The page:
Lady Killer is a series built on one of my favorite concepts: women with immaculate makeup and giant heels murdering people (mostly men). Unfortunately, it is also a series falls back on using lazy assassin tropes. Josie, our heroine, becomes an apparent liability to her organization, due to her life as a housewife and mother, and her handler is ordered to kill her. He fails, her mother-in-law sees her commit murder, and thus the status quo for Lady Killer 2 is set. The first issue of the new series feels equally uninspiring. With flat antagonists and awkward pacing, Joelle Jones fails to fully introduce a new story arc or create interesting enough characters to create a desire to continue reading.
The issue opens with Josie giving a demonstration at a tupperware party, hosted by two judgmental old women who are immediately painted as villains. It very quickly becomes clear that the party was a coverup for a job, that Josie was hired by a nephew of the women to kill them both so that he’s able to receive his inheritance. Through Josie’s narration, we learn that she has gone into business for herself. The issue mostly works as a means for us to understand what her life looks like now– that is, to see that it hasn’t really changed. She is still a housewife and mother, still making up reasons to leave the house in order to go to work; the only difference is the kind of client she works for and the kinds of jobs she takes.
One way the book fails is by neglecting to push the question of morality. While it might be boring, or perhaps too expected, to dwell on it too much, to wonder if Josie’s chosen profession is “right,” it is equally boring to not consider at all the fact that the heroine we root for is a killer by trade. She murders three people in this issue, and it is well established by the time they die that these people, while not necessarily evil, aren’t exactly nice. It makes it easier for us as readers to accept that she is murdering them, when perhaps asking us to think critically about the choices she’s making might create a more clever book, one with more heart or at least more fun.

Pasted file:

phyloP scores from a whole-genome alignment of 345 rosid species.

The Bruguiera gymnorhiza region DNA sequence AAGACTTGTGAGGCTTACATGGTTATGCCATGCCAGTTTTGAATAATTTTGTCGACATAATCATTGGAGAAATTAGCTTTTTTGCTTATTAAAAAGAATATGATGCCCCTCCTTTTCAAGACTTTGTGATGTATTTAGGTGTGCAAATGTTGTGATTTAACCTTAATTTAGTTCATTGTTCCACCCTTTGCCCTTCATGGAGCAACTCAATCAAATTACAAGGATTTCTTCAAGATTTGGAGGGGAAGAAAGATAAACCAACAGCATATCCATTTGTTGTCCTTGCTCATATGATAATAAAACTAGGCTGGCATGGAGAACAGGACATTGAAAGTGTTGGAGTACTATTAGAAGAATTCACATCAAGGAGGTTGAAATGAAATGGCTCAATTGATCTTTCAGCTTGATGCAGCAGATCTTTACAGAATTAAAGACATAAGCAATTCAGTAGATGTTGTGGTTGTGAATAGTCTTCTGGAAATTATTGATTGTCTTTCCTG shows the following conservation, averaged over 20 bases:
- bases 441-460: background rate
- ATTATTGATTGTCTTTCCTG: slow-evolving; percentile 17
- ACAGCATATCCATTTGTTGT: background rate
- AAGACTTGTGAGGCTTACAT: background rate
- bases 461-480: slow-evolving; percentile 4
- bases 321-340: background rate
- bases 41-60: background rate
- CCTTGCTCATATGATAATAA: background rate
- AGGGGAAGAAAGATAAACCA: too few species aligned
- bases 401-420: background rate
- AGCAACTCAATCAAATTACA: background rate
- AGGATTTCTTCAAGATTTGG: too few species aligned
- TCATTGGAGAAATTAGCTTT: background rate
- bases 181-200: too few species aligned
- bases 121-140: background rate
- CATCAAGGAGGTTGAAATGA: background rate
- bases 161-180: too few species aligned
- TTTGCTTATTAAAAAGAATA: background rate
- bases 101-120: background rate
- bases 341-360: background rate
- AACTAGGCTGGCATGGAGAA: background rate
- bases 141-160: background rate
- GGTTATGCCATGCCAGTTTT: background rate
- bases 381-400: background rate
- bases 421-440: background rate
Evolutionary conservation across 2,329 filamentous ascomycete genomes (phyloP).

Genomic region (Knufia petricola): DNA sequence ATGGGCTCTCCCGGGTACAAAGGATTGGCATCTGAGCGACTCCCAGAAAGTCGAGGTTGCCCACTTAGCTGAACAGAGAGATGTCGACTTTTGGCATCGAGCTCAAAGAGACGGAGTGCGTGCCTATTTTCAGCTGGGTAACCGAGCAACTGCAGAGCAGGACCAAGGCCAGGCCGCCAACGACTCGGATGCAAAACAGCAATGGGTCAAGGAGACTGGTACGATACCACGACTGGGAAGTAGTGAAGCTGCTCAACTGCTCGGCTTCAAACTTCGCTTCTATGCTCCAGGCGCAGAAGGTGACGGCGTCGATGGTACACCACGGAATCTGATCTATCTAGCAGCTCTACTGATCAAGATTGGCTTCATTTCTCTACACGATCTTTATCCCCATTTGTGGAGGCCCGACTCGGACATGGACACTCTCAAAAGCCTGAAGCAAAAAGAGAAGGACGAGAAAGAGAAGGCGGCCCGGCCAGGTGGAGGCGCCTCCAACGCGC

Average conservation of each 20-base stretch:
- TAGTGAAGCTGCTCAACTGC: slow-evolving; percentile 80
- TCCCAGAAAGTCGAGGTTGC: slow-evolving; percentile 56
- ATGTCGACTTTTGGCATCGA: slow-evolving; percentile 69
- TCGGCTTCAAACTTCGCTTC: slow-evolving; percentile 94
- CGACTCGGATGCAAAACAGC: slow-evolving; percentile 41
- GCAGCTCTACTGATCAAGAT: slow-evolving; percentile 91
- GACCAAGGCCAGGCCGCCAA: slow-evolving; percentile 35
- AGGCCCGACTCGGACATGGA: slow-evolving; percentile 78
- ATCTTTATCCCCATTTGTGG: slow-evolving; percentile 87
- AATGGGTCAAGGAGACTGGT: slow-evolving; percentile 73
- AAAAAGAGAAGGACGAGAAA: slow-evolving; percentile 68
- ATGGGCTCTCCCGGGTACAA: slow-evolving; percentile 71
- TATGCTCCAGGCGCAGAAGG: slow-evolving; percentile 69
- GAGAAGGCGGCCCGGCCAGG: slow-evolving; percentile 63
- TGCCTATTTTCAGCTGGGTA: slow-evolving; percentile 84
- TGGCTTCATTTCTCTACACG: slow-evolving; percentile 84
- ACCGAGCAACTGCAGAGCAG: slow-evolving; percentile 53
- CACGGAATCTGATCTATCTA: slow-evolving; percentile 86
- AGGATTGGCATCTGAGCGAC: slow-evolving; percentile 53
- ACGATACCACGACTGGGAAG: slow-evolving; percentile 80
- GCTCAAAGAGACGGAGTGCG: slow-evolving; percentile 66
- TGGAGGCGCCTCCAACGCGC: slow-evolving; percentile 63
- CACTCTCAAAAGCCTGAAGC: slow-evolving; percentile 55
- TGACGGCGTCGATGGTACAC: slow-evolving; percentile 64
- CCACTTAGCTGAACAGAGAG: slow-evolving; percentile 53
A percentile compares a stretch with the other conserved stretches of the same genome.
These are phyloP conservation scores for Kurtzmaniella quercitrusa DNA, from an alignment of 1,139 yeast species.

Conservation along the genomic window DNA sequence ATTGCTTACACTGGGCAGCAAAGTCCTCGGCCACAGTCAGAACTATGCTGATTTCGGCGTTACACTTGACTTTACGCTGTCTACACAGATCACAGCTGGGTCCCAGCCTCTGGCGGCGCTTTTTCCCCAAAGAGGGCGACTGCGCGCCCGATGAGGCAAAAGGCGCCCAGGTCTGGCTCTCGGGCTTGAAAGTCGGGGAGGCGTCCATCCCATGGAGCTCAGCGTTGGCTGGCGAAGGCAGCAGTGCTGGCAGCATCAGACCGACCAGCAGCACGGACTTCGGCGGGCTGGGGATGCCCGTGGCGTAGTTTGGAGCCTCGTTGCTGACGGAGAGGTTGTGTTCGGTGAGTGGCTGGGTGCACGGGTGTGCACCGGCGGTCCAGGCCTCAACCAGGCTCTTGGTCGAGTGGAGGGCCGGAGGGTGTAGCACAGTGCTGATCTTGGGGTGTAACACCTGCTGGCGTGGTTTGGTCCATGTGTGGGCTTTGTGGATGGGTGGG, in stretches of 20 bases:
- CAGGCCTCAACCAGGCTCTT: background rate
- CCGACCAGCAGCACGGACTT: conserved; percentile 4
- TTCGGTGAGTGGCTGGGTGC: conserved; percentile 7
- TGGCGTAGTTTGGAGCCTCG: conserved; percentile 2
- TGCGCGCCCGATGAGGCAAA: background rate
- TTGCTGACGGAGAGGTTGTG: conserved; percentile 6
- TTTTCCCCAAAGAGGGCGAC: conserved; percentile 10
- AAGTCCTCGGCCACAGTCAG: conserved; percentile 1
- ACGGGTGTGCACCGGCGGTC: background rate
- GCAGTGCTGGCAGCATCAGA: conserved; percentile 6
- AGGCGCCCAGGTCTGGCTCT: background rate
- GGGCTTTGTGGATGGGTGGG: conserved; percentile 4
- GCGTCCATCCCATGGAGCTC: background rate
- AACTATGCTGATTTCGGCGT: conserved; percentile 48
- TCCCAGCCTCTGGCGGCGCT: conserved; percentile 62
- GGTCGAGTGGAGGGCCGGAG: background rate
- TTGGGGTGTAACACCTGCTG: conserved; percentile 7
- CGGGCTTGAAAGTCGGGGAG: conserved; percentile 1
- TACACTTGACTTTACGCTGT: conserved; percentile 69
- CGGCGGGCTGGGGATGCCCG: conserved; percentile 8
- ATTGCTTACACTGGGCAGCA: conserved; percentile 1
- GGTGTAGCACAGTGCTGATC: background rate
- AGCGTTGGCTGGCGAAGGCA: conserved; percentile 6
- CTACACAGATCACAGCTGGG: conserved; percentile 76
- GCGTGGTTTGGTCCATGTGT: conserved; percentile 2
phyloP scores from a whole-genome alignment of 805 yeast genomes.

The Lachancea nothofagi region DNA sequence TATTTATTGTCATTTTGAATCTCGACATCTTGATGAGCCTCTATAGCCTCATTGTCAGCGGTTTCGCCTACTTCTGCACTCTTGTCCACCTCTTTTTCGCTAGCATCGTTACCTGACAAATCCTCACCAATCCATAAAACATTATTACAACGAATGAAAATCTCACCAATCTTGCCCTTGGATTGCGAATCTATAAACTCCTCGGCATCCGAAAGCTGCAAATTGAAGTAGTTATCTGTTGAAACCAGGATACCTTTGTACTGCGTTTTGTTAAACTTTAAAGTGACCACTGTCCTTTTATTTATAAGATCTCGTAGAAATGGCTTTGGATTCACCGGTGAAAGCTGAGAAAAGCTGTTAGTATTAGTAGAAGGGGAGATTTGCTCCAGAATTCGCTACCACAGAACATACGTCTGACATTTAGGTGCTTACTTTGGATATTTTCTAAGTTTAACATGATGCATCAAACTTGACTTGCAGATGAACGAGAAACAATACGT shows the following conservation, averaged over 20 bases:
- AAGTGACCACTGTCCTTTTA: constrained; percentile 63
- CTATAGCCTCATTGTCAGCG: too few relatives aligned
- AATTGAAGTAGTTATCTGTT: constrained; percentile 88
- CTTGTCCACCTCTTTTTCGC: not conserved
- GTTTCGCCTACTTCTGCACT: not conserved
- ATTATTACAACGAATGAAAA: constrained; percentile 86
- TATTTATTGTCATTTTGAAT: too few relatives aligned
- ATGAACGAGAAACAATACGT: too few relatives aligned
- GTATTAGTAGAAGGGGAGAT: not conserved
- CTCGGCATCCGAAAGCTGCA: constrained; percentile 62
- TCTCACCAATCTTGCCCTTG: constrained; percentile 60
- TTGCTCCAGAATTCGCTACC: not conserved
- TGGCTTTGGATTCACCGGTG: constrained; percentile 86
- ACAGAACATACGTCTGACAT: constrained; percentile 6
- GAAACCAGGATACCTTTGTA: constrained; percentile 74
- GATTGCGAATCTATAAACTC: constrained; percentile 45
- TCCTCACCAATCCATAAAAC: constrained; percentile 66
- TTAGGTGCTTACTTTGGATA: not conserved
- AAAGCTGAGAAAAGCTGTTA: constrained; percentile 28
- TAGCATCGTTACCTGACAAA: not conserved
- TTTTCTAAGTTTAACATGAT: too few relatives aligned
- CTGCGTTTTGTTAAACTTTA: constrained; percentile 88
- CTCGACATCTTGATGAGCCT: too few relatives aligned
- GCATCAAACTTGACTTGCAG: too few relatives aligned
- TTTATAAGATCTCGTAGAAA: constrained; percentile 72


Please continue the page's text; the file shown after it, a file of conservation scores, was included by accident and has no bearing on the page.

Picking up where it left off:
And somehow, this book manages to not be very fun. Despite Michelle Madsen’s pop art color palette and the fact that Jones has Josie looking like a pin-up girl whether she is cutting up bodies with a bone saw or grimacing at her husband’s boss’s sexist comments, there is a sincere lack of delight to be had. No one tells jokes. Josie seems to fully lack personality, even when she is swinging a hammer into someone’s skull. Despite the fact that the whole point is that she rebels against the idea that women should be quiet and look pretty, she seems to spend most of her time being quiet and looking pretty.
On top of all of this, there is no real setup for a next issue. Aside from the fact that her mother-in-law knows that she is a killer, and the fact that an unknown person seems to know what she’s up to at the end of the issue, there has been very little established in the way of conflict. If the characters had been more engaging, perhaps this issue would have worked as simply an intro for a new story arc, without needing much of the meat of the plot, but that has ended up not being the case. Maybe the issue’s cliffhanger will deliver on its promise for something engaging, but based on what we’ve seen already, I wouldn’t count on it.
Lady Killer 2 #1 is out this Wednesday, August 3rd from Dark Horse Comics.
Elizabeth Brei grew up in Chicagoland, once worked at Disney World and has a cat named Moo. She holds an MFA from San Diego State University and can sometimes be found on Twitter @peachchild grumbling about kids these days or talking about Sailor Moon.